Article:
Once you connect one side, the other remains. The principle stays the same. The bottom shelf has four pocket holes, the middle shelf has three.
The top rails have one pocket hole on one side, and two pocket holes on the other side of your almost finished cheap baby changing table.
Make sure you screw and glue everything properly while paying attention if the rest of the table is in order.
Top and the panel on the back for this DIY are a must, but if you have other changing table organizer ideas, feel free to experiment
One of the last things to do is to connect the previously prepared top shelf to the table. Make sure you drill four evenly distributed holes into the back rails.
Then use the 2in screws to fasten it all around those back rails. Once you do that, take the plywood panel, use the marker pen to dot the spots for the attaching screws. Use as many as you see fit.
If you have time on your hands, and you would like to add a nice twist, you can come up with some changing table alternatives.
Measure up a few more boards, and make a super-useful changing table with storage in no time.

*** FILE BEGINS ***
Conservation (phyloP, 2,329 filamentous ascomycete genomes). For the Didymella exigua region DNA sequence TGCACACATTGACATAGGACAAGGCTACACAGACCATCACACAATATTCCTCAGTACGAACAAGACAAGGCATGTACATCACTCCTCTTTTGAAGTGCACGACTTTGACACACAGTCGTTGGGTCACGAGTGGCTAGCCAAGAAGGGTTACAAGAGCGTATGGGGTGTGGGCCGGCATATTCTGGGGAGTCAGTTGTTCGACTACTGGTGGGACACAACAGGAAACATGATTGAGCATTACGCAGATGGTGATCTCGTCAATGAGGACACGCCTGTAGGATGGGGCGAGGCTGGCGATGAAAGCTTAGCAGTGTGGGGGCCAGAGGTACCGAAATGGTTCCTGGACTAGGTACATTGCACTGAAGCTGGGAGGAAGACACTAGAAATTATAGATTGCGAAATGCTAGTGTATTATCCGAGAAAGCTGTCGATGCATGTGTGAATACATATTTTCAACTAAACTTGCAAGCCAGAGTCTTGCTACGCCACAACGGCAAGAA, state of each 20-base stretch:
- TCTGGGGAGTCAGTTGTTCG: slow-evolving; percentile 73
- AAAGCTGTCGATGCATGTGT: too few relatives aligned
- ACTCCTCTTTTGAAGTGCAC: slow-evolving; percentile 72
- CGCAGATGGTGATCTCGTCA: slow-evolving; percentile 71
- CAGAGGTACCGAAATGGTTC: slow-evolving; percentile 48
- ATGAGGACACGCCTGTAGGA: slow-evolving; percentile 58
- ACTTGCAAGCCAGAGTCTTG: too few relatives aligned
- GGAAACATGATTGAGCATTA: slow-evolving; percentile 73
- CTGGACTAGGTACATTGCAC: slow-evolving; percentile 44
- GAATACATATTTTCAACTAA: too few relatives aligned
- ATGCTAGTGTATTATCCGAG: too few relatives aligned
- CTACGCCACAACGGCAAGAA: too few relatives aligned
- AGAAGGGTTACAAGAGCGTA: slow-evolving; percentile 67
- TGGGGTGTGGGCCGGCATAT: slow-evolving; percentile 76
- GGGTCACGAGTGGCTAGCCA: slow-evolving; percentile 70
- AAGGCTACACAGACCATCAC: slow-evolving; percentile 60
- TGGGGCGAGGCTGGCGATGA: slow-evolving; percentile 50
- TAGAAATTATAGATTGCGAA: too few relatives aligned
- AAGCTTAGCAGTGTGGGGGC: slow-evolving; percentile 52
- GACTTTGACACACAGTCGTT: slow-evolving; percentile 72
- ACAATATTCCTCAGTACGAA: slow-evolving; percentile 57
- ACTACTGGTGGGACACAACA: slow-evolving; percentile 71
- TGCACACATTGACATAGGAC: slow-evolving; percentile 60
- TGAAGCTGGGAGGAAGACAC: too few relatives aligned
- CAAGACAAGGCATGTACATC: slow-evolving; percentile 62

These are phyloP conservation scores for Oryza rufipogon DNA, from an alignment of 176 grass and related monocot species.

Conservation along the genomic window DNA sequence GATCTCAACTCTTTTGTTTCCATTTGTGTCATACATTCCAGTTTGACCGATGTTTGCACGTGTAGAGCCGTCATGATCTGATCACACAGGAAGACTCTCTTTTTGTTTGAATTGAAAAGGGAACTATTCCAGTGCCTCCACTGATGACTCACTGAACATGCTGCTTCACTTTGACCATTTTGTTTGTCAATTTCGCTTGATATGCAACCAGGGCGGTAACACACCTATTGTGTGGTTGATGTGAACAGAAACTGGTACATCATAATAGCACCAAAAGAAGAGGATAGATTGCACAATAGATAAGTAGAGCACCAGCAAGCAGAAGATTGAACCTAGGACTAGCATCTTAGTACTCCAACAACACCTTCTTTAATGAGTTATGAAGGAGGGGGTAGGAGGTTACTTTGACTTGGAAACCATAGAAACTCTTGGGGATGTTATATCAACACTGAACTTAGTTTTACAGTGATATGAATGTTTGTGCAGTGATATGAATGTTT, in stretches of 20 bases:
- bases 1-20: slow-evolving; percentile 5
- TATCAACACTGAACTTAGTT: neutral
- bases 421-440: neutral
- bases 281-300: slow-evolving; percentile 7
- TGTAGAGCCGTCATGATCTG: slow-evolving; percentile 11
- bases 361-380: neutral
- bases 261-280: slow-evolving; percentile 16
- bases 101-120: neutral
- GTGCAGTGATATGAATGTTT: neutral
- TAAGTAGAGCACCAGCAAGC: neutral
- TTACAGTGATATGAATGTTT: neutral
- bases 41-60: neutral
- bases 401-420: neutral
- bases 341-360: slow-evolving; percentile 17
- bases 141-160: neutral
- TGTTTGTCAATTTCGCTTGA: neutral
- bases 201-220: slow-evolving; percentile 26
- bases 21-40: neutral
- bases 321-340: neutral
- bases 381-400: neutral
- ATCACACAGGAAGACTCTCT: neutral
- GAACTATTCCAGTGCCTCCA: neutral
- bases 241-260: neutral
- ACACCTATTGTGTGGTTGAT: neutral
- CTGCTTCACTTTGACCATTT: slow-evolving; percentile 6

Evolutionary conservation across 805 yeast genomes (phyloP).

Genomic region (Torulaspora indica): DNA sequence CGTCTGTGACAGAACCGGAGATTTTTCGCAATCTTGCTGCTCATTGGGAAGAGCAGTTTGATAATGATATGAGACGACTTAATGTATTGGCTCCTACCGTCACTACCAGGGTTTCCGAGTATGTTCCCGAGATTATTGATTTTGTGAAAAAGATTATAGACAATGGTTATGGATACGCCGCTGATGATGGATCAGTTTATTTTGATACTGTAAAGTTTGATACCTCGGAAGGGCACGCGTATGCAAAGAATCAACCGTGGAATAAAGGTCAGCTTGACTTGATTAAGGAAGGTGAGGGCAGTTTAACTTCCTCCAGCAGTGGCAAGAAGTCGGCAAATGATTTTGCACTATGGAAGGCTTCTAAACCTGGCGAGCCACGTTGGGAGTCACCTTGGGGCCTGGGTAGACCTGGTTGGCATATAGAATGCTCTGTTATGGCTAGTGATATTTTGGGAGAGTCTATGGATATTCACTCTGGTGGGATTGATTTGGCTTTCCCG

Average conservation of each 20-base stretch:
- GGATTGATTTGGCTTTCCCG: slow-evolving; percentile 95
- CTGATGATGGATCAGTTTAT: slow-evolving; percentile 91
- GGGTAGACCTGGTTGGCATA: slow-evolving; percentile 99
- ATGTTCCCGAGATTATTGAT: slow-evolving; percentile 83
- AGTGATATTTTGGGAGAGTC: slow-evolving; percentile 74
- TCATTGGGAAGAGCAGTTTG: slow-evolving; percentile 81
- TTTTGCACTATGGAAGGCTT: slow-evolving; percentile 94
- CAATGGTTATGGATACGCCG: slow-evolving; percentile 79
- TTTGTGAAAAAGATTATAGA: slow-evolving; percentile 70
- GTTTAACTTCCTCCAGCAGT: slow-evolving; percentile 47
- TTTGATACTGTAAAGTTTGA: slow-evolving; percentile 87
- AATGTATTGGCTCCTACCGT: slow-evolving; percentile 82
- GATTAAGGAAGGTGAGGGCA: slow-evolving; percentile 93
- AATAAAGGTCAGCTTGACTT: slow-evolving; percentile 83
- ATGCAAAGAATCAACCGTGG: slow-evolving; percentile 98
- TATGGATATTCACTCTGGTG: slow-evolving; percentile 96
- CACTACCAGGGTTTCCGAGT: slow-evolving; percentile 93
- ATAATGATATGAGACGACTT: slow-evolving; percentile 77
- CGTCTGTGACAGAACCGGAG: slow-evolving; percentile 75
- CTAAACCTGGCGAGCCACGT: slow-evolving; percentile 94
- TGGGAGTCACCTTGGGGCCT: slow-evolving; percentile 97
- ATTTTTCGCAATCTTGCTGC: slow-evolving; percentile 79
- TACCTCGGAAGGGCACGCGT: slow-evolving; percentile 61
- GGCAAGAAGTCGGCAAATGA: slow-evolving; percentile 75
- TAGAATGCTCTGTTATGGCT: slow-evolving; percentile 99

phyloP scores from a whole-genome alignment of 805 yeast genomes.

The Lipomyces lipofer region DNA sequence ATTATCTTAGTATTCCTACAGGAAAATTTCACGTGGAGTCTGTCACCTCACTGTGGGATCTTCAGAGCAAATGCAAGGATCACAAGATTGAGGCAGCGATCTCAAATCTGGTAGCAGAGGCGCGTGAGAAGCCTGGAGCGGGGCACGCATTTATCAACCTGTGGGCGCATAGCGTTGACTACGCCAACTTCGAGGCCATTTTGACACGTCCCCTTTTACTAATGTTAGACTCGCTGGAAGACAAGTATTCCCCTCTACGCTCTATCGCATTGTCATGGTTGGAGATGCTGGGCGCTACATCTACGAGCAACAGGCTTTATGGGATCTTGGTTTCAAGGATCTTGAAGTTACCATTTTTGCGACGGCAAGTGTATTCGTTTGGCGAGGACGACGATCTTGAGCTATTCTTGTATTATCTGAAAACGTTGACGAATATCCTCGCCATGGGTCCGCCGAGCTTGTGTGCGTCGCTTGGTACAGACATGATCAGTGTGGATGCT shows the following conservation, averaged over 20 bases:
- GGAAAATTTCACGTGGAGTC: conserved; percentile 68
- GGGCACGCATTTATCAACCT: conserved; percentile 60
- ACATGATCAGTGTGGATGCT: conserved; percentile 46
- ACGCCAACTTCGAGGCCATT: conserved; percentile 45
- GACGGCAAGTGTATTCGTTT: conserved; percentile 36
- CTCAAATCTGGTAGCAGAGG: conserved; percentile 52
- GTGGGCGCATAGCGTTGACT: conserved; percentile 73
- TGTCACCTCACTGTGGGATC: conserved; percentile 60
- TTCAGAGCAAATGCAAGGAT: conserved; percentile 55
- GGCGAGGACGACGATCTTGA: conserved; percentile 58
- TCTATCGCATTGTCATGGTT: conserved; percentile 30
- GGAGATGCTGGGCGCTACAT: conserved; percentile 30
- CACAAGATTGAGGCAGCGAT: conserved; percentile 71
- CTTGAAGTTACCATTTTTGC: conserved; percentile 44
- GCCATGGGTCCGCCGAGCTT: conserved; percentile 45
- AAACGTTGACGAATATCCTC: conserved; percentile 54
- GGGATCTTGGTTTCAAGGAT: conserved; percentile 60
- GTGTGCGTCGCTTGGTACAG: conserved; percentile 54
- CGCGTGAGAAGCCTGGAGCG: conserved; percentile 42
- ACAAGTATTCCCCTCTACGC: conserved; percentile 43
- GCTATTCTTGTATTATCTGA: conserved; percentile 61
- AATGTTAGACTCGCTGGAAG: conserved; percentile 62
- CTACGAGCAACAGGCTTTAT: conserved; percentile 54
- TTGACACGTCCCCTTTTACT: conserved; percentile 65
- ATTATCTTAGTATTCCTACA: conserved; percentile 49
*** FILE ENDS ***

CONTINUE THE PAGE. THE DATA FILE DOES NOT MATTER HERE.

It’s all about the topper
In the case of this DIY project, you need to take the remaining 1in x 4in x 17in boards for the topper.
Here is when you use the smallest 1-1/4in pocket screws but have in mind that the holes on the board across should be on the opposite side.
Also, before screwing the whole thing to the rest of the table, check if you need to touch-up the wood with additional sanding.
Once you put the best changing table dresser at the house together, you can start painting it.
Work in a safe environment and always double-check
When using tools for DIY projects, you must get familiar with them. Wear safety equipment at all times, especially if you are a beginner.
Another thing you should be aware of is that you have to be tentative to details during the whole process.
This means that you need to check the measures, angles, the condition of the wood, etc. more than once.
Finally, have an open mind for creating variations and make adjustments according to your preferences, as long as you are sure that you’ll be happy with the final product.
I hope you enjoyed this DIY changing table guide! Let me know your feedback in the comment section!